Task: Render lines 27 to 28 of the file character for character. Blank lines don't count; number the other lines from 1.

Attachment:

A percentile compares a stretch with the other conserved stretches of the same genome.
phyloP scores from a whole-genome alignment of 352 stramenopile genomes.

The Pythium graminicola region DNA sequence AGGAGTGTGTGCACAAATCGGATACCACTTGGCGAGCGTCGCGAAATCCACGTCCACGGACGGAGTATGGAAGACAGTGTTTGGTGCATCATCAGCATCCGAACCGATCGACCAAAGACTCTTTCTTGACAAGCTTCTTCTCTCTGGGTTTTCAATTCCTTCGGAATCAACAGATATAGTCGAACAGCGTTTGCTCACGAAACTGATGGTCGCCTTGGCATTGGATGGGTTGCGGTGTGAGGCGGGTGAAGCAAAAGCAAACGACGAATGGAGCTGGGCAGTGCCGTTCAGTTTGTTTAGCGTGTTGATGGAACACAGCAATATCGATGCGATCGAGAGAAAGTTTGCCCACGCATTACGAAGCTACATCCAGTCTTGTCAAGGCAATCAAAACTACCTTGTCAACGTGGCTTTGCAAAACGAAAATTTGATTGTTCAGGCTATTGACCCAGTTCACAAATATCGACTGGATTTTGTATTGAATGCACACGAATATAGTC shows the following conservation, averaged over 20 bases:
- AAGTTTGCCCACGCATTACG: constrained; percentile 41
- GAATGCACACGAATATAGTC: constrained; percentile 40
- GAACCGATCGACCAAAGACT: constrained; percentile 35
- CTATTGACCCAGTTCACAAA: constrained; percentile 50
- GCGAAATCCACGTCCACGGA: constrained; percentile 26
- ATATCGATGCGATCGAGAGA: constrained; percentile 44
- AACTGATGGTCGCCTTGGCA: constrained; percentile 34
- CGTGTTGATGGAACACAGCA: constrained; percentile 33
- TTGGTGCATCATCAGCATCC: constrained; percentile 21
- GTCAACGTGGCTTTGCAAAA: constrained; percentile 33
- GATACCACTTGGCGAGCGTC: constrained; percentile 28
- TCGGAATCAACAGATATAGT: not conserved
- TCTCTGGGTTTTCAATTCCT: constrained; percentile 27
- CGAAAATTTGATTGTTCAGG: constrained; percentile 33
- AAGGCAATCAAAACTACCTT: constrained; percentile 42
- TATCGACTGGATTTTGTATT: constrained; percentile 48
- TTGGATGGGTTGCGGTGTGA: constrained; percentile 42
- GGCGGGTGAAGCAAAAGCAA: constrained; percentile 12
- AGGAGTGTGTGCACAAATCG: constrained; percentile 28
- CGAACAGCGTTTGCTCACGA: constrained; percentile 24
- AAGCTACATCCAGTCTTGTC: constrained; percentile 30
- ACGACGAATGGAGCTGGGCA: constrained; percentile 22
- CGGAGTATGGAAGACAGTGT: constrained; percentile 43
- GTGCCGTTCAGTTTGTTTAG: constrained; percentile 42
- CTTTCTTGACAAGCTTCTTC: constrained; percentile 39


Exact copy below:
- GTGCCGTTCAGTTTGTTTAG: constrained; percentile 42
- CTTTCTTGACAAGCTTCTTC: constrained; percentile 39